— Shreya Rai

Road accidents have begun to be published and broadcast as ‘breaking news’ on TV and newspapers daily. Surprisingly this trend is increasing everyday. To lessen the frequency of accidents, roads must be built as per the international standards and proper maintenance must be timely sought. Every vehicle must be properly maintained and overhauled. It is important to check whether the drivers and the pedestrians are following the traffic rules. Moreover, there must be a ban on liquors and, to check if driver is drunk or not, traffic police must check at every check-post. Passengers

exceeding the capacity of bus should not be allowed. We still are in dearth of sturdy law in favour of victims. The culprits must not be set free at any cost. If we follow simple preventive measures, it will help lower fatal accidents.

— Mallicka Shrestha, Vanasthali, Kathmandu

It’s unfortunate that in the case of Nepal authorities themselves are the cause of vehicular accidents. Traffic police should control drink-driving, careless driving but they are failing to do that. Traffic cops take bribe and let drivers who break traffic rules go free. Drivers who are not able to drive properly also get licence from ‘licence phat’ after giving a certain amount in bribes. We can find many drivers driving with duplicate licence. The government also even does not feel it necessary to punish so-called upper caste people, high post government staff, theirs sons and daughters when they break traffic rules. Bribes and corruption are so much in practice among traffic authorities that traffic rules and regulations have become ineffective.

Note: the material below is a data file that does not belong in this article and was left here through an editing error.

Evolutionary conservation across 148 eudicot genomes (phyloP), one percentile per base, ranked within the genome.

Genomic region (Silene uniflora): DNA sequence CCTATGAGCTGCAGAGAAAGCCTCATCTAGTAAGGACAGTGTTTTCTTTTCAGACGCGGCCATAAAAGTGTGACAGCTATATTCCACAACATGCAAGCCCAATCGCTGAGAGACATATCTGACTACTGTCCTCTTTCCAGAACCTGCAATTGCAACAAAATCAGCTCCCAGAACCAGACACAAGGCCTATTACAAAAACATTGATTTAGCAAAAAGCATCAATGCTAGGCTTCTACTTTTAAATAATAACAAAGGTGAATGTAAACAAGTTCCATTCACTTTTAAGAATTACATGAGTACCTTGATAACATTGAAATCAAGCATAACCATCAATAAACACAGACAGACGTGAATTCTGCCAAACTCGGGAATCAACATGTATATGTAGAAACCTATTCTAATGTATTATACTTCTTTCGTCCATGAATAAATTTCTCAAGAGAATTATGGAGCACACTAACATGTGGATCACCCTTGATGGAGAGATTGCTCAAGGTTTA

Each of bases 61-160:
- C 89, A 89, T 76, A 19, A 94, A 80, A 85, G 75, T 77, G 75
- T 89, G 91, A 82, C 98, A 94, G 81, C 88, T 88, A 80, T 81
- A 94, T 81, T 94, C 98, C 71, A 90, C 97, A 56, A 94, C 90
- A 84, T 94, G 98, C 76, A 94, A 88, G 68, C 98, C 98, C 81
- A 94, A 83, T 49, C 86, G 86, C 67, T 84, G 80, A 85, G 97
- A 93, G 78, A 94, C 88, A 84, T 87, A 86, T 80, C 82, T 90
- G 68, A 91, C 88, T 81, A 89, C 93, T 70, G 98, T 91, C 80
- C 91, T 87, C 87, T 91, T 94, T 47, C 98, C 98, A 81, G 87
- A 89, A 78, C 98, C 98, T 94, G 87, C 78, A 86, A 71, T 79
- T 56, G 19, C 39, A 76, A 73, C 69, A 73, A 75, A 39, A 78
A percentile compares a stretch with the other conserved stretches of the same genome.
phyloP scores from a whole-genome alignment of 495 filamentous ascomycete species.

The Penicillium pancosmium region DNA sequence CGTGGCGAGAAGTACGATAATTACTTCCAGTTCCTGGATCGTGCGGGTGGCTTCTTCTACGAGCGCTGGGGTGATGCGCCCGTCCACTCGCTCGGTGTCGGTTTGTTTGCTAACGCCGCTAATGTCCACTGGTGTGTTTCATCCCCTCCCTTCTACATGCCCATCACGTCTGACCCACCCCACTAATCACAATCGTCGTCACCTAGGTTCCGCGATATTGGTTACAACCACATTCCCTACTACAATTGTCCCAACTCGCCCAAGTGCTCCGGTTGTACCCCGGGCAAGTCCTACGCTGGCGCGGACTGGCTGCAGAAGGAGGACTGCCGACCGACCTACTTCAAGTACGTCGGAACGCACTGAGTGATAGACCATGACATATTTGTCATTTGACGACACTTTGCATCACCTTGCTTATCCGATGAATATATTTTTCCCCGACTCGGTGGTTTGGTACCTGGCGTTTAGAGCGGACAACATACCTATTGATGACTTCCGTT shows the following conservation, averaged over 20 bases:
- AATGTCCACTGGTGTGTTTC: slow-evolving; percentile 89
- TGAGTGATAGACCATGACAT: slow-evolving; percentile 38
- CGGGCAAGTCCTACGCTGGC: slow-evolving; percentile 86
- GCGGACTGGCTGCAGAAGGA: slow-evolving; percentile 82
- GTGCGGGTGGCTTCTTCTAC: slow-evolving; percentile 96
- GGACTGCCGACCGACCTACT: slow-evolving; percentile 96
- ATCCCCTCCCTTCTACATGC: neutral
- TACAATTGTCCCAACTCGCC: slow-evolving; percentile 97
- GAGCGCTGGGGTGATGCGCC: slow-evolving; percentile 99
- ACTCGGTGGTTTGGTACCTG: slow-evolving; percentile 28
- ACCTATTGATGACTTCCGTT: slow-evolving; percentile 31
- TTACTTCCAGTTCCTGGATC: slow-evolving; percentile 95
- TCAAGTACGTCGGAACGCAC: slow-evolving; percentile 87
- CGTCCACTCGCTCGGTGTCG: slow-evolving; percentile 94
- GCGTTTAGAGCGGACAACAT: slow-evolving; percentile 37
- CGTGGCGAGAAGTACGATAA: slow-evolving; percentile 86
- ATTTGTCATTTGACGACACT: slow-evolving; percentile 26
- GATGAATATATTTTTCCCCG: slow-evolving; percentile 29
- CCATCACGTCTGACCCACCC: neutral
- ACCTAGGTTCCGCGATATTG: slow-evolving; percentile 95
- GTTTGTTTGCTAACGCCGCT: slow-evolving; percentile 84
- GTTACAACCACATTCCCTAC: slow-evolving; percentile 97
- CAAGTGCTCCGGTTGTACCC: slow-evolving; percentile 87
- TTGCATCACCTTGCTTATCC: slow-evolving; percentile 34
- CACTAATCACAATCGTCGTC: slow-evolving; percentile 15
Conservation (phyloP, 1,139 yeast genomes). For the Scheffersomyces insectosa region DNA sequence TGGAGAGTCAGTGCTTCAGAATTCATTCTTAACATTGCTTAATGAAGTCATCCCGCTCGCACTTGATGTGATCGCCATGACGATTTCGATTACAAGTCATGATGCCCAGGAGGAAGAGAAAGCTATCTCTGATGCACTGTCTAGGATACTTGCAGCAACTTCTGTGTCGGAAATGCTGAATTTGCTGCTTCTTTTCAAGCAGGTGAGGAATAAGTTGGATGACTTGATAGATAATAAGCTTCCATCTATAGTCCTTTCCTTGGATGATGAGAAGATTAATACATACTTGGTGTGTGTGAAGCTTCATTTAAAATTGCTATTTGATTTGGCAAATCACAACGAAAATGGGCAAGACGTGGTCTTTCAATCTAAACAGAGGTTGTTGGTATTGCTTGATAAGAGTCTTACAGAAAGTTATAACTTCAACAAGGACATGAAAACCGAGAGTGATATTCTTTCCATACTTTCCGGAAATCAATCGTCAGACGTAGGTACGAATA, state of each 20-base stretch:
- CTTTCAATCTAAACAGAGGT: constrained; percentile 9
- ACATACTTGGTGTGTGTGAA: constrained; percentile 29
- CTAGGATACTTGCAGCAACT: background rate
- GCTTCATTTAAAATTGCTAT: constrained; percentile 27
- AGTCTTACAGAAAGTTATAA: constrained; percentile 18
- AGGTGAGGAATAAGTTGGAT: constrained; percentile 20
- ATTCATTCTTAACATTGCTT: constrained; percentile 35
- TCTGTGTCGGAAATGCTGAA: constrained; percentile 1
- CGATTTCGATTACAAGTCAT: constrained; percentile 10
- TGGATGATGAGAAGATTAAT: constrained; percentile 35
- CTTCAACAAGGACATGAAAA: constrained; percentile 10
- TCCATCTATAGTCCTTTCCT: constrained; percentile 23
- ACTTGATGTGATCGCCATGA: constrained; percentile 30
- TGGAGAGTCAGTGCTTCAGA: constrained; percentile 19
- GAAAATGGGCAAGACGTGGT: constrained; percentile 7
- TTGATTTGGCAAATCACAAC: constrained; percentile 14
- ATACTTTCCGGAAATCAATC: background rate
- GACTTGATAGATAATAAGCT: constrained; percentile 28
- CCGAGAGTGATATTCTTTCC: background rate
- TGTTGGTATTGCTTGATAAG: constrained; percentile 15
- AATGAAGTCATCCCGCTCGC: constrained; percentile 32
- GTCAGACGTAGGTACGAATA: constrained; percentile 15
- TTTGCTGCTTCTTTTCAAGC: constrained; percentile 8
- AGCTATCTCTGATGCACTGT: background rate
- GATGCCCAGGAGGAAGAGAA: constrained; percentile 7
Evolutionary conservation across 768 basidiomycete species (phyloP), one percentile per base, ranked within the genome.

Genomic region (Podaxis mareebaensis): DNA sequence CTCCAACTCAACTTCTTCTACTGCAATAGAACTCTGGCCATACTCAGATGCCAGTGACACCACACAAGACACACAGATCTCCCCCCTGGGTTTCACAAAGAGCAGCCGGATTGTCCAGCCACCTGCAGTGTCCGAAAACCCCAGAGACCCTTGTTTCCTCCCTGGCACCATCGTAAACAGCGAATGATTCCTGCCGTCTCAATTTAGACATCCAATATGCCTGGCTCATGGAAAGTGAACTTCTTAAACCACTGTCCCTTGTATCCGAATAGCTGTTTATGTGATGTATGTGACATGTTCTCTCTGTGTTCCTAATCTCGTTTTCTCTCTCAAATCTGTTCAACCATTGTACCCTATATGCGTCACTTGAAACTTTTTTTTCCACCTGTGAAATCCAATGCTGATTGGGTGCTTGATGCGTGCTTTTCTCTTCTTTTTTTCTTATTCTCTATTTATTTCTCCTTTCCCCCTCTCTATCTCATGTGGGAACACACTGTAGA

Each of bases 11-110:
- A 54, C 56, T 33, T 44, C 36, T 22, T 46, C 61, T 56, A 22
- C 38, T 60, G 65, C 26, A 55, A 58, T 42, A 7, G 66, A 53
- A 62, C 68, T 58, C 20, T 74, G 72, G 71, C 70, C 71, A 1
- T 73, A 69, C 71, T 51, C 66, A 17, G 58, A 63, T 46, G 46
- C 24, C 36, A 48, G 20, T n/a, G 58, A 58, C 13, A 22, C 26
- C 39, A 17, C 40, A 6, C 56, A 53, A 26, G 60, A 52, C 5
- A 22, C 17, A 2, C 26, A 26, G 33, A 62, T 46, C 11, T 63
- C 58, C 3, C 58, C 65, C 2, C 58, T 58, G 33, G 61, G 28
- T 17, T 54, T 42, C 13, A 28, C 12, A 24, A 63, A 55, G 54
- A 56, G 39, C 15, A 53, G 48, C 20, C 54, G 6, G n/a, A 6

— DB Florance